As the occupy movement continues to develop, it seems that the line between reform and revolution are becoming more sharply drawn. The reformists are happy with capitalism as a system and would like to simply see the corruption fixed in politics. Then there are the revolutionists that have no desire for capitalism and would prefer humanity to discover a more just, equitable and vibrant system for all to participate in.
I’m personally for a third option: Moral Evolution in which we all make a collective step forward together and move from the love of power, to the power of love.
Which brings me to my support and enthusiasm for anarchism as a political philosophy and for its potential as the best social system we can possibly imagine.
I realize that anarchy is repellent to many people, but I also suspect that this is simply because there is a prevailing lack of understanding. Our history has a number of instances where anarchists have committed acts of political violence and this is understandably off putting. This ranges from McKinley’s assassin, Leon Czolgosz to the unabomber, Ted Kaczynski and a number of lesser knowns in between.
While there is, in my humble opinion, never justification for violence; the history of political violence in anarchism should not be an automatic deterrent for those curious about the positive aspects of anarchy. This violence should be understood as a failure of “prefigurative politics.”
Any political system, whether anarchic, republic, or communistic has its ideals that it tries to foist on the whole of a society. These ideals may come from the best of intentions, but when the rubber hits the road there are simply too many divergent perspectives for the ideals to truly take root. The ideal is always prefigurative in the sense that it seeks to, a la Gandhi, “be the change” in the world. But the divergent perspectives begin pushing back and the inevitability is violence. Thus the prefigurative politics fail at providing a plausible ideal.
Anarchism is not unique to this failure of prefigurative politics though. In fact every social system has had some sort of violence in its history and so to simply say that anarchy is violent is an unhelpful half truth. In fact, anarchism as Immanuel Kant describes it should be completely devoid of violent force.
The occupy movement (particularly occupy Oakland) is currently in the prefigurative phase. The premises that the movement is based on are distinctly anarchic: Leaderless organization, direct democracy, direct action, justice, freedom, equality, transparency, and accountability. These are all values that are at the root of anarchism.
I find anarchy to be most preferable because it allows us all the freedom to discern the best course for our own lives. It also allows us the opportunity to develop some deep, meaningful trust in our communities. We need not put trust in “leaders” – instead we should put trust in our own abilities to self-govern.
There is probably a fair amount of fear that people have about actually living in an anarchic society. But I believe these fears to be unfounded. A functioning anarchistic society would still have some rules developed through consensus. There would simply be no rulers. Those rules would be enforced by the community at large. In this sense it is like adding multitudes to the police force, since we would all be our own “self-police” and we would also need to be watching out for our neighbors. For simplicity and efficiency’s sake, the only rule that is truly necessary is: Do to others as you would have done to yourself. Following this rule ensures total de-centralization with simultaneous total systemic regulation.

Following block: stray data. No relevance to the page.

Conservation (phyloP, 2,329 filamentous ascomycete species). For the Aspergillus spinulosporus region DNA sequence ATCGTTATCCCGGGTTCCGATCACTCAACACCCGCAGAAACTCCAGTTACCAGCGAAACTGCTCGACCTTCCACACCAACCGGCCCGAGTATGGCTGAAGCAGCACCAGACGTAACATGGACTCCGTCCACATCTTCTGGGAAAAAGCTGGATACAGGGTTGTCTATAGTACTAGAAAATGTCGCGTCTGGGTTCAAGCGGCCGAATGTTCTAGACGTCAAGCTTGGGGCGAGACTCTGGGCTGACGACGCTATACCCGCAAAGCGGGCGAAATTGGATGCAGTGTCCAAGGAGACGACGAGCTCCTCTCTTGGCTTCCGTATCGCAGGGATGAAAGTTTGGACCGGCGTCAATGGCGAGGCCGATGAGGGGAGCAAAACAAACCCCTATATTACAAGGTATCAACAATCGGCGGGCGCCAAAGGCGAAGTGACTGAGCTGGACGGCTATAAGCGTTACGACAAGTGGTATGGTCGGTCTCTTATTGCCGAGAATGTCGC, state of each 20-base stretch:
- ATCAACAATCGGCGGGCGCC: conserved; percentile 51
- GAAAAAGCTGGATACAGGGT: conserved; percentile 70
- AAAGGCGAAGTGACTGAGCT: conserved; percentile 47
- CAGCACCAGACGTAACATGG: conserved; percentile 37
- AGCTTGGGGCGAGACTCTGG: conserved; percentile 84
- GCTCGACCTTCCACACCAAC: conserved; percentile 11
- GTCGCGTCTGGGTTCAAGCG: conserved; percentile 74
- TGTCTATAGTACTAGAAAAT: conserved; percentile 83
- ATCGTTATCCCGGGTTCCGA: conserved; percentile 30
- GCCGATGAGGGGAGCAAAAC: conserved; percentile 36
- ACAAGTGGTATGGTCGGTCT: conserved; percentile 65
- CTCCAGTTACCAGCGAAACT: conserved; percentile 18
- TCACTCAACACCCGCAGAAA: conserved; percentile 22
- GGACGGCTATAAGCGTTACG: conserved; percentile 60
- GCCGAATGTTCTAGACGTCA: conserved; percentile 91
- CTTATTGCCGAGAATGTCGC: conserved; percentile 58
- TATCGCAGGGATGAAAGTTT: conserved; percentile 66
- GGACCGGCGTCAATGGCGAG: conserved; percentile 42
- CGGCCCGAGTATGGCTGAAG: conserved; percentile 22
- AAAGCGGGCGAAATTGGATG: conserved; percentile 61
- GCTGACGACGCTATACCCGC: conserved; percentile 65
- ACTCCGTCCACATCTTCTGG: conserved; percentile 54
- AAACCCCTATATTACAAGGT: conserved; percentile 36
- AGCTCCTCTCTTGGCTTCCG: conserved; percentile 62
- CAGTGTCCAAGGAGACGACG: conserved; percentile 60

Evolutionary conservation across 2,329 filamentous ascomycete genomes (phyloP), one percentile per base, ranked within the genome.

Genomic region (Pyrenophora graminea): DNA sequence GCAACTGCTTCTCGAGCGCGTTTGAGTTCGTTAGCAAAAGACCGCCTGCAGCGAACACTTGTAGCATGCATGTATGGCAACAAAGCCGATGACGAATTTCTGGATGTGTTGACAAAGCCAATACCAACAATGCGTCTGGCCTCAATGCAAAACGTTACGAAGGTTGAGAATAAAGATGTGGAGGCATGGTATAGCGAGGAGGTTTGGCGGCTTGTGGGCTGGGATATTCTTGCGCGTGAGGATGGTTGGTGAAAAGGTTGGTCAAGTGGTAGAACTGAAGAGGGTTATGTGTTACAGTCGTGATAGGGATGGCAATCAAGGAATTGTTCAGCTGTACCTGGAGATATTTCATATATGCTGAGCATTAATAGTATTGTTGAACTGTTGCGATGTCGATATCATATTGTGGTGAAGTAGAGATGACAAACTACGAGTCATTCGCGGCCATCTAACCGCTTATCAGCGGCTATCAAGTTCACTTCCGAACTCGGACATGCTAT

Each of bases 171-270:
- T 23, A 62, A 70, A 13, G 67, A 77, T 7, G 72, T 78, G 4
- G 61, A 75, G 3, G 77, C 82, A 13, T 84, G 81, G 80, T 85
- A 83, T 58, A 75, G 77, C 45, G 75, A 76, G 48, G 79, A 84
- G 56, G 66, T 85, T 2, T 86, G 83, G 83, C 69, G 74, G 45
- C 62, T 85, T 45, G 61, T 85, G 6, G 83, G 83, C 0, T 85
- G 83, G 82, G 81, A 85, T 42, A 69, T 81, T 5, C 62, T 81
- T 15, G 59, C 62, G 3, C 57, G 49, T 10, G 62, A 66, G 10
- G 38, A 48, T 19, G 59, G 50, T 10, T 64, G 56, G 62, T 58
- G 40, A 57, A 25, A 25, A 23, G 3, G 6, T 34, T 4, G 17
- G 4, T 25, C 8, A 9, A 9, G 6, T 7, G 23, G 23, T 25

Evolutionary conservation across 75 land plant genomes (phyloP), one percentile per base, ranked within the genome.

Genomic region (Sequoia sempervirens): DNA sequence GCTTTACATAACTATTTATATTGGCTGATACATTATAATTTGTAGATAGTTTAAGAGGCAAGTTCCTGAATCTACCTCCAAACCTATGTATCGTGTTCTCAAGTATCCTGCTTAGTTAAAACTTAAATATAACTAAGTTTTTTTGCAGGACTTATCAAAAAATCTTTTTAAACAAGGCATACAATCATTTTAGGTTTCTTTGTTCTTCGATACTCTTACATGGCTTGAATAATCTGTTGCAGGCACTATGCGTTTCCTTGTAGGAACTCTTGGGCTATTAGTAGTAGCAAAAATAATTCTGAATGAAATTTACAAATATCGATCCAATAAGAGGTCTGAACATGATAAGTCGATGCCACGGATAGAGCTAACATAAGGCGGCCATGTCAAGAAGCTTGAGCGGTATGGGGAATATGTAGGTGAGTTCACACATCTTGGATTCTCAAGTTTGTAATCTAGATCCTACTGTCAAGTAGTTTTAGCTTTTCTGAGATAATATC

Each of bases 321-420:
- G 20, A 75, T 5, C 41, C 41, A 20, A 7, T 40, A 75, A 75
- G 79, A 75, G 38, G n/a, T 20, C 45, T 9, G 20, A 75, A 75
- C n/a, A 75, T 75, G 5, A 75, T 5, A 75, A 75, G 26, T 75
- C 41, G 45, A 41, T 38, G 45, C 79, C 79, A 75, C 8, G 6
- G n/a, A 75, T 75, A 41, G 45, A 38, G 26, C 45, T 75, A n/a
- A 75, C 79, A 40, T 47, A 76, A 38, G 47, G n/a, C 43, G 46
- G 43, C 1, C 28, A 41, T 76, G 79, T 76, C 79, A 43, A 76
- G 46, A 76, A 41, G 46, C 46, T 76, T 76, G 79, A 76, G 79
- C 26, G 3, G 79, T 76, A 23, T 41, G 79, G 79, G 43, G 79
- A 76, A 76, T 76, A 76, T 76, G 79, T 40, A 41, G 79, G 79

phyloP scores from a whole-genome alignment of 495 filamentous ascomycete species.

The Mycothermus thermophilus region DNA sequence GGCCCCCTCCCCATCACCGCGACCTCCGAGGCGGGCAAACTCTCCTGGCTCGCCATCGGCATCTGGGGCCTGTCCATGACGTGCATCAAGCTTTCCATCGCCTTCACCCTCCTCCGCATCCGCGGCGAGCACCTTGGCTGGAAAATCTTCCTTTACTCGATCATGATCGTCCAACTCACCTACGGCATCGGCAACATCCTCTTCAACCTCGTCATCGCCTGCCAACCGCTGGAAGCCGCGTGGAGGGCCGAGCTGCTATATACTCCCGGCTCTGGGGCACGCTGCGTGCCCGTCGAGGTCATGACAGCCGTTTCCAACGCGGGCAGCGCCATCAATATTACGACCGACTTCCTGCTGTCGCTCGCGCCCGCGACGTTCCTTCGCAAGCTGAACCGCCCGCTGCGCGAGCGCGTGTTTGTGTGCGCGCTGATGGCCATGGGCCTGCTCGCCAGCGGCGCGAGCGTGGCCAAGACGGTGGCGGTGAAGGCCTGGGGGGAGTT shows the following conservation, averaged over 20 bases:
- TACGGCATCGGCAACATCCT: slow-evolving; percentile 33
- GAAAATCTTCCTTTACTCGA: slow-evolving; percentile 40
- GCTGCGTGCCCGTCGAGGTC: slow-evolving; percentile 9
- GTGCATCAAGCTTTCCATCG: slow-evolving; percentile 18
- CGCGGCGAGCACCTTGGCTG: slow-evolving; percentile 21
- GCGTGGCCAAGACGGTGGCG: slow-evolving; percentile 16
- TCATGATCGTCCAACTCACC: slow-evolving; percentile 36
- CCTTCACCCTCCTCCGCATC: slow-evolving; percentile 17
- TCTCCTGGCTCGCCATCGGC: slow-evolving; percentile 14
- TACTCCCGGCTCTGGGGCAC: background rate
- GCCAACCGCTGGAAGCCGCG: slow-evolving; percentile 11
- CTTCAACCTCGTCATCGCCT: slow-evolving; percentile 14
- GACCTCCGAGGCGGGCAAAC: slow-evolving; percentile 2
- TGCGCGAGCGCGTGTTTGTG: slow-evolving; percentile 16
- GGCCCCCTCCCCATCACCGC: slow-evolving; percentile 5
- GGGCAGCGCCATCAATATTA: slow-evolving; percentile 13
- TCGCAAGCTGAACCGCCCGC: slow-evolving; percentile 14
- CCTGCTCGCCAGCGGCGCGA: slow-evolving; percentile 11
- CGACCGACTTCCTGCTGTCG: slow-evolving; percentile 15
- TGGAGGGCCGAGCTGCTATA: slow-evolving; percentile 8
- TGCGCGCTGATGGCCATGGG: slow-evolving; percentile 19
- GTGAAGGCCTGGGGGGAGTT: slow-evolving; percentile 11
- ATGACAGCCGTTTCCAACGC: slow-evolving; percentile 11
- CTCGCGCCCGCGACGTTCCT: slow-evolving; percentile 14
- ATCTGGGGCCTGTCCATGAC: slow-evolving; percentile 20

For those that still fear anarchy; I have to ask what they feel the direction of capitalism is? Do you think that the 1%ers and Wall street folk have the average American citizen’s best interest at heart? No, they are operating under their own world view which is anarchistic in its own right. They have succeeded in legalizing bribery and corruption through the lobbying industry and they have legitimized the destruction of our natural world under the auspices of private gain. How is this not already anarchy of a different sort? In this sense, is anarchy simply a natural evolution of capitalism? If so, what is there to fear aside from the irrational fear of the unknown?
Instead of fear, we can all chose to embrace anarchy under the power of love.
Oakland is already half way there. The social justice advocates, radical activists and artists that pop up on every corner of Oakland have already succeeded in building a meaningful infrastructure of trust and mutual aid. The Oakland police department has sown so much distrust in the community that it actually makes more sense for them to disband and allow the city to develop its own new and vibrant culture without a police presence. I feel like it’s only a matter of time until the tipping point occurs and Oakland is able to shrug off the authoritarian government and be a free city.
Don’t get me wrong, I don’t think that anarchy presupposes that we will devolve into barbarism. Instead I prefer to believe that the prefigurative culture that occupy is establishing will provide the opportunity for the moral evolution to occur. I think we can still have a happy marriage of anarchy and a functioning city system that provides all the services that it already provides if not more. All it takes is for us to totally re-examine our values and determine where our true priorities should be.